FINALIST FOR THE CHAUTAUQUA PRIZE: Citation: "In the novel Sea of Hooks, the reader gathers and rebuilds the fragments of wildly imaginative Christopher Westall’s traumatic young life as he travels from San Francisco to Bhutan. 'Every paragraph is like a tiny jewel of a chapter,' readers said, noting that Hill 'is able in one sentence to evoke pain, grief, pleasure, joy.'” Chautauqua Institution received 155 books from 78 publishers as nominations for the 2014 Chautauqua Prize, each evaluated by three reviewers representing a panel of Chautauquans who are professionally involved with books and the literary arts. Twenty-nine titles received recommendations from at least two of the three reviewers and advanced to the longlist stage. A three-person, independent, anonymous jury chose the six finalists and winner.
A boy grew up beside a sea of hooks and he learned to swim in that sea and to notice the hooks as they rose and fell and twisted in the tides...
What if the world—with all its signs and signals, its schedules and habits and goals, the matrix of friends, the unspoken codes of conduct—were emptied of ordinary meaning? What if the debris from the streets of your childhood spoke more urgently to you, with messages and wonders that compelled you to enter another world, a world whose broken pieces converged at the junctures of vision and illusion, of life and death. In this astonishing debut novel centered around an alarmingly imaginative young man, we witness both trauma and transformation as Christopher Westall journeys from San Francisco to Bhutan to reconstruct himself. His life is shattered into a thousand shards, hints, signs and tangled threads that the reader pursues and gathers and reconstructs into a reading experience like no other. As memory and dream, fear and resilience exert their several tidal pulls, his life tilts, collides, reverses, dissolves and reemerges, glistening in the depths of the Sea of Hooks. By the end, like Christopher, you will very likely reclaim parts of yourself thought to have been treasures of childhood lost forever.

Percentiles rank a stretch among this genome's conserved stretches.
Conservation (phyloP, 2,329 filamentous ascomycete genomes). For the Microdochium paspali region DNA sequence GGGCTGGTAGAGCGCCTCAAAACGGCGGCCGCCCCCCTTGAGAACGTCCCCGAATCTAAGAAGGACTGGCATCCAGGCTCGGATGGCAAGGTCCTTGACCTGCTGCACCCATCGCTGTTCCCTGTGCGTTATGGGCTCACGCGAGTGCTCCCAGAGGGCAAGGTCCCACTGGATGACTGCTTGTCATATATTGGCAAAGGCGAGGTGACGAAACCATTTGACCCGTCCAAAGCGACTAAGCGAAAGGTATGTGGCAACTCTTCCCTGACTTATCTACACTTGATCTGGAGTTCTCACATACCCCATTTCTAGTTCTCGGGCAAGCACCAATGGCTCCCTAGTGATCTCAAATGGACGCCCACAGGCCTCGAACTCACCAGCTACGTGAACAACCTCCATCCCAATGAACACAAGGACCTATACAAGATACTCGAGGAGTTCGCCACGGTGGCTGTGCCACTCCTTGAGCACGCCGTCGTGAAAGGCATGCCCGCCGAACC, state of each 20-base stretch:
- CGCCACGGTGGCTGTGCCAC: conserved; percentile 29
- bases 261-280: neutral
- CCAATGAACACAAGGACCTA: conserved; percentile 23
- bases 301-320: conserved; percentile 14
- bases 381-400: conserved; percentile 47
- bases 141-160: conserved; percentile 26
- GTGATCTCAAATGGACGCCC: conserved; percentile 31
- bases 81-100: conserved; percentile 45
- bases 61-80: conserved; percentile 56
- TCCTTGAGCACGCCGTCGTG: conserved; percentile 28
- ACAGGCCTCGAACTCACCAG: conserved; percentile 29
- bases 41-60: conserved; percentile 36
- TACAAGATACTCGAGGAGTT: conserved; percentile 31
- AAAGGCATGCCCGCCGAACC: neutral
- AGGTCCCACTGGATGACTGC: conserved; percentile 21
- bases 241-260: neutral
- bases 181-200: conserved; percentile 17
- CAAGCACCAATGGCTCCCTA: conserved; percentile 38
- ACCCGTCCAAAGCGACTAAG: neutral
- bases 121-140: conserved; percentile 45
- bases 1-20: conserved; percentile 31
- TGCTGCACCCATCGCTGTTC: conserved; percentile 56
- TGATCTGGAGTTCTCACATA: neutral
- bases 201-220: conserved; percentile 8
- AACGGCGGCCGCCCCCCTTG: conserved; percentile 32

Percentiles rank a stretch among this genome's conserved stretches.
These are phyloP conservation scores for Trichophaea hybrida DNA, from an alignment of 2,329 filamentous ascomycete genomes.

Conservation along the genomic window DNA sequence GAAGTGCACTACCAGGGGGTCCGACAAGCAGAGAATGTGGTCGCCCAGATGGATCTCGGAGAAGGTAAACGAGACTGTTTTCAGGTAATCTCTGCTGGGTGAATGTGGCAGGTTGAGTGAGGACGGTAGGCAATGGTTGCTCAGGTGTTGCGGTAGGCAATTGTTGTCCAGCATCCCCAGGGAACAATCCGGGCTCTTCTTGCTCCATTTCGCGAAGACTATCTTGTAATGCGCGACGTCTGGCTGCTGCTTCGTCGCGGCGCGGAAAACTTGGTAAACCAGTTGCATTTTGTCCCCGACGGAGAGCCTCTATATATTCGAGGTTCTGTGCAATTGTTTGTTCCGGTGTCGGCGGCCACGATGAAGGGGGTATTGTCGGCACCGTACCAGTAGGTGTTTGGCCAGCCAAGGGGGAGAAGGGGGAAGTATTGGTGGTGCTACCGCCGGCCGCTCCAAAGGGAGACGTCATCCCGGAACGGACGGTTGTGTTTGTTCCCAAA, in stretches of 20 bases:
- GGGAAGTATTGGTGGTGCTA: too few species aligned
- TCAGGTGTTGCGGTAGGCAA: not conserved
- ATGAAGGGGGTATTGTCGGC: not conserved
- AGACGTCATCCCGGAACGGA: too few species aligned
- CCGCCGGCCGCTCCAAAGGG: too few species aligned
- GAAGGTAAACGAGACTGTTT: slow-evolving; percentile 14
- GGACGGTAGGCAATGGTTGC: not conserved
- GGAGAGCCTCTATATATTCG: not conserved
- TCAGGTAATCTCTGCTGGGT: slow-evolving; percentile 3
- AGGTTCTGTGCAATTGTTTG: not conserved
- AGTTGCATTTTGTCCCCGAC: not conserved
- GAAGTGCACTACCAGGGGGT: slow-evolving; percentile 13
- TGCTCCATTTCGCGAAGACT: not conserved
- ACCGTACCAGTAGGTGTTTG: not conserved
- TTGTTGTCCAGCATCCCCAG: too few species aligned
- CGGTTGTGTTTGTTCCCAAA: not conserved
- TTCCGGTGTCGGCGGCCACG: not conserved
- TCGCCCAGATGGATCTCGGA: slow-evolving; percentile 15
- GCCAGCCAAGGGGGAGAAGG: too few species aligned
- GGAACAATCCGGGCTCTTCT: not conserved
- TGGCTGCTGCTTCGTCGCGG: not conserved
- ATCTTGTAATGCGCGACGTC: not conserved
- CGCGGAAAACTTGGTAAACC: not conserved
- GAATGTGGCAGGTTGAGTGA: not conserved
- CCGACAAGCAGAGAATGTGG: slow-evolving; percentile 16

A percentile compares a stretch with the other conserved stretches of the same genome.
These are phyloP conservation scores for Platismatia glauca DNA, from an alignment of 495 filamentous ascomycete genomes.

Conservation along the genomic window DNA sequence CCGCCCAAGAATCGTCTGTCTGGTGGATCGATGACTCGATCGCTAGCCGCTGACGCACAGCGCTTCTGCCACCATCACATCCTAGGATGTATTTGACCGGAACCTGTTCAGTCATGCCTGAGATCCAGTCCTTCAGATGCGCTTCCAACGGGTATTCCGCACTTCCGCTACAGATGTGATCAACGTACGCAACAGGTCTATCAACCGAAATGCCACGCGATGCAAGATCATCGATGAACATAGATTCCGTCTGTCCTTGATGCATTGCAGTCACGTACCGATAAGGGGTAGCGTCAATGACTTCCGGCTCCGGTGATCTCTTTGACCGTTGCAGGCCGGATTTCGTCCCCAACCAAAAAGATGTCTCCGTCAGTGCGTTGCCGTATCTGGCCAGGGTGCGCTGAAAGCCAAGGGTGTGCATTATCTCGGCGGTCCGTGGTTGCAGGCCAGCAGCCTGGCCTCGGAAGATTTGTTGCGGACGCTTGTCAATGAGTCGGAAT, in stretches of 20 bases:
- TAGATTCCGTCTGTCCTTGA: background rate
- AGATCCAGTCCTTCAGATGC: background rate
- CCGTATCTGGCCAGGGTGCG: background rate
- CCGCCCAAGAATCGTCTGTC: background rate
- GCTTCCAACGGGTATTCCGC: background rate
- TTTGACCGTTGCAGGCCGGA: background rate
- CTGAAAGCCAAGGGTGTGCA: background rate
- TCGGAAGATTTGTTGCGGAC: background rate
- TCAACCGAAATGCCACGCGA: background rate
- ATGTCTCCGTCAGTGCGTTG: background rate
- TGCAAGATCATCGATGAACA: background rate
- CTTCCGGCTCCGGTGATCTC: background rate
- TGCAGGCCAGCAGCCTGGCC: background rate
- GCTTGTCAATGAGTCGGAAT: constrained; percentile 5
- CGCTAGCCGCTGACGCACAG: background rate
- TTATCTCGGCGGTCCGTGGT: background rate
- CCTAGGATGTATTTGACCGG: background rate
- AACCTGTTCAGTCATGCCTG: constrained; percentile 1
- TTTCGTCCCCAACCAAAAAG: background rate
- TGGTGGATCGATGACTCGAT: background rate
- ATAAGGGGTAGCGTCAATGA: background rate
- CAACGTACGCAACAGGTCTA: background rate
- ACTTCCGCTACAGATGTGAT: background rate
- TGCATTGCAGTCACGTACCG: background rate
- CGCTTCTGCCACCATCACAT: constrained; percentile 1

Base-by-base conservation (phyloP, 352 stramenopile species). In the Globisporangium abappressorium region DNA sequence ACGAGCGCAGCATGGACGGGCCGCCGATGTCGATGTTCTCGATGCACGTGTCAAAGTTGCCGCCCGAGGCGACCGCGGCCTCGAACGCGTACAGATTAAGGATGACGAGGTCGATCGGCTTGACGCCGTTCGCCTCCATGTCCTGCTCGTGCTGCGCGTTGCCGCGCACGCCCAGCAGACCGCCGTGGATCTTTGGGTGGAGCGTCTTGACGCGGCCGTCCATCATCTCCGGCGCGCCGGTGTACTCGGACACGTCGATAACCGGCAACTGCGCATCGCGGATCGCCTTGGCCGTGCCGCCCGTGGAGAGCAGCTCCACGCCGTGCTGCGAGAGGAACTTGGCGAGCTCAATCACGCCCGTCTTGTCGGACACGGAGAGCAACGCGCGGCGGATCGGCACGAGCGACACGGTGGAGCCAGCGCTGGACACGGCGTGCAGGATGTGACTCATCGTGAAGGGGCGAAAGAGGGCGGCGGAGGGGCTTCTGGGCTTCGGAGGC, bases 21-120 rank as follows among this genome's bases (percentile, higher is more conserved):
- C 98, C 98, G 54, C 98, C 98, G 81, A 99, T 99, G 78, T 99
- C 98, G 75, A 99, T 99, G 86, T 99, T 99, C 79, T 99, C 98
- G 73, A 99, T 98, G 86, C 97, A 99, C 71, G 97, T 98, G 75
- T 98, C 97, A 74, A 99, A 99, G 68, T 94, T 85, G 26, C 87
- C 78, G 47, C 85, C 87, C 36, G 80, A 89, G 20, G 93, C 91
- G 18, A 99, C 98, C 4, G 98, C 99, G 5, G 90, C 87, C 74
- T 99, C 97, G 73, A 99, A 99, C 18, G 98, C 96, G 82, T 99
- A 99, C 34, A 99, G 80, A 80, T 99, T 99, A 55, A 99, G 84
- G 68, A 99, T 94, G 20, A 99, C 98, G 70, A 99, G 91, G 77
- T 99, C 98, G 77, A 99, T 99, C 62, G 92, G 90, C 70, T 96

PUBLISHERS WEEKLY (Top 10 Book of the Year)